US manufacturing worker crisis to get much worse, study shows

By IndustriesFOXBusiness

The key to bringing manufacturing jobs back to America: Robots

Harvard Law School Distinguished Fellow Vivek Wadhwa argues robots are the key to bringing manufacturing jobs back to America.

Millions of manufacturing positions created over the coming years may go unfilled, which could end up costing the sector hundreds of billions of dollars in GDP, a new study found.

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Job growth in the manufacturing sector, which has been a primary goal of the Trump administration, has been in the double digits since 2007, according to professional services firm Deloitte, and is nearing a peak achieved in 2001. Over the next 10 years, the industry is likely to create nearly 2 million positions – for a total of 4.6 million. However, Deloitte projects companies will be unable to fill 2.4 million of those spots – which could cost the manufacturing sector $454 billion in manufacturing GDP in 2028 alone.

An overwhelming majority of manufacturing executives (89 percent) told Deloitte they are already having a hard time finding qualified applicants. But as baby boomers begin to retire – a factor expected to account for 2.69 million vacant spots – and the skill sets among younger generations shift thanks to new technologies, that problem will likely get much worse.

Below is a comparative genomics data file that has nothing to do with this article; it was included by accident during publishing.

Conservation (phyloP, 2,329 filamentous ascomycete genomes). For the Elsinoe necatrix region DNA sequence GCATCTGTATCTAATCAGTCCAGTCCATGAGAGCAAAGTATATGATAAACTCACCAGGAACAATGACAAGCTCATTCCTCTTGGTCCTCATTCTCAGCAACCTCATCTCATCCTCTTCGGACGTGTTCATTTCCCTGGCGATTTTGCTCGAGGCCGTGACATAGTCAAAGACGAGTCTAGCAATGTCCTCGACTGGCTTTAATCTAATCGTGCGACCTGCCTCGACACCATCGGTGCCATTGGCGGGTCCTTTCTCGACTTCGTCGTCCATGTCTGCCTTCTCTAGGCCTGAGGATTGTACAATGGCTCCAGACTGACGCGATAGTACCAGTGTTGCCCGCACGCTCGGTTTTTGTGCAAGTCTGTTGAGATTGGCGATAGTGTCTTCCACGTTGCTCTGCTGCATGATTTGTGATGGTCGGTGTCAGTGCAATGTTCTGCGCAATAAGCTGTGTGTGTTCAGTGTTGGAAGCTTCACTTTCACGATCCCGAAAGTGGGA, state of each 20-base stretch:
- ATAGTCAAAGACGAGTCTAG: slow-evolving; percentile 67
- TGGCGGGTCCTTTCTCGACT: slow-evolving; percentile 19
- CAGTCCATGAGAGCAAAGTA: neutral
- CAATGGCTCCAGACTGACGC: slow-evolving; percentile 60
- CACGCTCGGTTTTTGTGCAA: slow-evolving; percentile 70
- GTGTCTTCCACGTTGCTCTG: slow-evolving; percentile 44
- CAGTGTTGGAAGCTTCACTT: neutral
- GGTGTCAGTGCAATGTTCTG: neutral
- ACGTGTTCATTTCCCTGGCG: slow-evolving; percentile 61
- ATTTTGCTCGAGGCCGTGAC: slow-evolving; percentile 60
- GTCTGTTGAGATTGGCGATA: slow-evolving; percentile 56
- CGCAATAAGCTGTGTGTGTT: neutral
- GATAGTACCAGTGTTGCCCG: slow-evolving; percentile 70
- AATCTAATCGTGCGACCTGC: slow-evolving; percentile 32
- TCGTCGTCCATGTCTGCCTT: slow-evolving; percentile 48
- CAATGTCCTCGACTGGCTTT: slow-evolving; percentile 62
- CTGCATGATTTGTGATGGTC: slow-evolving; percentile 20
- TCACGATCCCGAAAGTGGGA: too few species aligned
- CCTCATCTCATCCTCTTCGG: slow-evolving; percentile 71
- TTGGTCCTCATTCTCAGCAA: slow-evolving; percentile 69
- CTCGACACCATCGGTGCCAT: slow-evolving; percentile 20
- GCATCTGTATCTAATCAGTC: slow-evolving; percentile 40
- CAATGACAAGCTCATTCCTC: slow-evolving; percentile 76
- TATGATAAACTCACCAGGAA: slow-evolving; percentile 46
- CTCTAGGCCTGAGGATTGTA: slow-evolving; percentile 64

Meanwhile, executives are already shelling out more cash to fill slots: 83 percent of executives reported raising pay in order to attract qualified talent.

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As previously reported by FOX Business, industries from construction to trucking, have responded to worker shortages by raising wages and benefits throughout recent years.

Among the ways Deloitte recommends beginning to remedy the issue is by developing in-house training, focusing on apprenticeship programs and relying more on automation.

The Trump administration has publicly addressed the skills gap – and has developed initiatives to train workers for open positions. In July, President Trump signed an executive order establishing the Council for the American Worker – which is focused on training, retraining and other workplace education initiatives.